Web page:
08.01.2009 | Halya Coynash

The Aarhus Convention and Ukraine’s Pitiful Pretence at Compliance


Some crises are painfully predictable, but not entirely simple to avoid.  Others, however, are caused exclusively by stubborn and doomed efforts to pretend they’re not there. Who they hope to convince is less than clear.

The Ukrainian Government received a rap on the knuckles in June 2008 over its failure to comply with the Aarhus Convention on Access to Information, Public Participation in Decision-making and Access to Justice in Environmental Matters. In fact, the rap on the knuckles had come three years earlier, at the Second Meeting of the Parties in Almaty, Kazakhstan.  What Ukraine got in June was a conditional caution, a last chance before a formal caution is issued on 1 May 2009.  The Compliance Committee saw absolutely no evidence that the Ukrainian authorities had taken any measures to comply with the demands imposed three years earlier, not to mention with the broader aims of the Aarhus Convention. 

The title of the Convention makes its importance perfectly clear, as does the fact that it is binding on all member states, including Ukraine.

In 2005 the Compliance Committee’s findings were damning.  They included continued non-compliance of Ukrainian legislation with the Convention; failure to ensure that information was provided by the responsible public authorities upon request; failure to meet public participation requirements in environmental impact assessment (EIA) and environmental decision-making procedures for projects, etc.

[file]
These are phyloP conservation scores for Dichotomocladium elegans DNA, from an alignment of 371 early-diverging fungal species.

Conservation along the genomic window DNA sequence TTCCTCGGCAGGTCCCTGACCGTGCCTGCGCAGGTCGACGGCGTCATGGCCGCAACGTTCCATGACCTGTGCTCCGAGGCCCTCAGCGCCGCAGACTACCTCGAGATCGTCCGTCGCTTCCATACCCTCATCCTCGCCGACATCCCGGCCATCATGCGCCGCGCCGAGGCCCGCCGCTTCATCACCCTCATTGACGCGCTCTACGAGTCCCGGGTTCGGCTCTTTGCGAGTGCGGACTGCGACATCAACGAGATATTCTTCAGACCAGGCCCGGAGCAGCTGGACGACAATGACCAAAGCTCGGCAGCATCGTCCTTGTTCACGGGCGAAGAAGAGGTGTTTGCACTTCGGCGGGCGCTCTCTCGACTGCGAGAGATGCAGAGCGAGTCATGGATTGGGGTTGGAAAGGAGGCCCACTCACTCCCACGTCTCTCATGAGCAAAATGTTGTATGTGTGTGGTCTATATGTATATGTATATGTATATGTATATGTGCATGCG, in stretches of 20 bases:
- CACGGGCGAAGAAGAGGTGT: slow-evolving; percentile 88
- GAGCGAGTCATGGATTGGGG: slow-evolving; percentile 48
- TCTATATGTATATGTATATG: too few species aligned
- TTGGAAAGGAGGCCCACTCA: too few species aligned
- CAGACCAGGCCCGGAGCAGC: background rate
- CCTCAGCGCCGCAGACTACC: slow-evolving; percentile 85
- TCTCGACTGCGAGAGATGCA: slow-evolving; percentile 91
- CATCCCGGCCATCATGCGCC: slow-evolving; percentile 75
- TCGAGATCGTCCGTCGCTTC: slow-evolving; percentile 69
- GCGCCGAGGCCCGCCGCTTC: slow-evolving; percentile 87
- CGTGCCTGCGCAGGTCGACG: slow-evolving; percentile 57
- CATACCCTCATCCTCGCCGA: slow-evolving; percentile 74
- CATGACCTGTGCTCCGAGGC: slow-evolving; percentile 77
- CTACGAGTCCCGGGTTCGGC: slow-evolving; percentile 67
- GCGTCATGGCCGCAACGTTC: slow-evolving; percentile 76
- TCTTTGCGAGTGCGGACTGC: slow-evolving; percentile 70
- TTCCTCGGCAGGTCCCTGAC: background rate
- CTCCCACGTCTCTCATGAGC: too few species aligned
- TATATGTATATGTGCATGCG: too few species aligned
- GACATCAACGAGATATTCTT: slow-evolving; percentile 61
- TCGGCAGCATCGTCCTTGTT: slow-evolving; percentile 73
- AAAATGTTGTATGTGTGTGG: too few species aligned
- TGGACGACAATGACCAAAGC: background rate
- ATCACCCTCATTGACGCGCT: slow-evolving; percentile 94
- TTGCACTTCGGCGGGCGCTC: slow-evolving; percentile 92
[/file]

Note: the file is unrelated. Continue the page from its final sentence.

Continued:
In short, public participation was seriously lacking, through no fault of the public.

The Committee observes certain niceties and generally finds something to welcome. More often than not, unfortunately, this is the good intentions expressed, or “general measures” which the Government claims have been taken, but environmentalists see no evidence of. There is little else positive to be said, and in June last year the Committee concluded that even were the Action Plan to be implemented, Ukraine would still be failing on its obligations under the Convention.

In order to avert the scandal of a caution in May 2009, the Ukrainian Government is obliged to provide an Action Plan which this time deserves such a title. In brief, this means:

  • specific measures to resolve the problems which the Committee pointed to in 2006, “including with respect to issues of clear domestic regulation of time-frames and procedures for public consultation”;
  • “capacity-building activities, in particular training of the judiciary and of public officials involved in environmental decision-making”;
  • procedure ensuring that the measures are implemented “in a transparent manner and in full consultation with civil society”

It should be noted that the measures assume “implementation by all ministries and other relevant authorities”.

  Before viewing the pitiful excuse for an Action Plan passed by the Cabinet of Ministers in December, it is worth stressing what is involved here. The Aarhus Convention is about commitment not just to a safe environment, but to the fundamental principles of democracy: public participation and the public’s right to information. Soviet-style behaviour by the authorities in totally ignoring civil society and opting for Potemkin facades instead of real measures is not only dense since the truth will out. It also, unfortunately, gives the lie to all fine phrases about the Ukrainian Government’s commitment to democracy.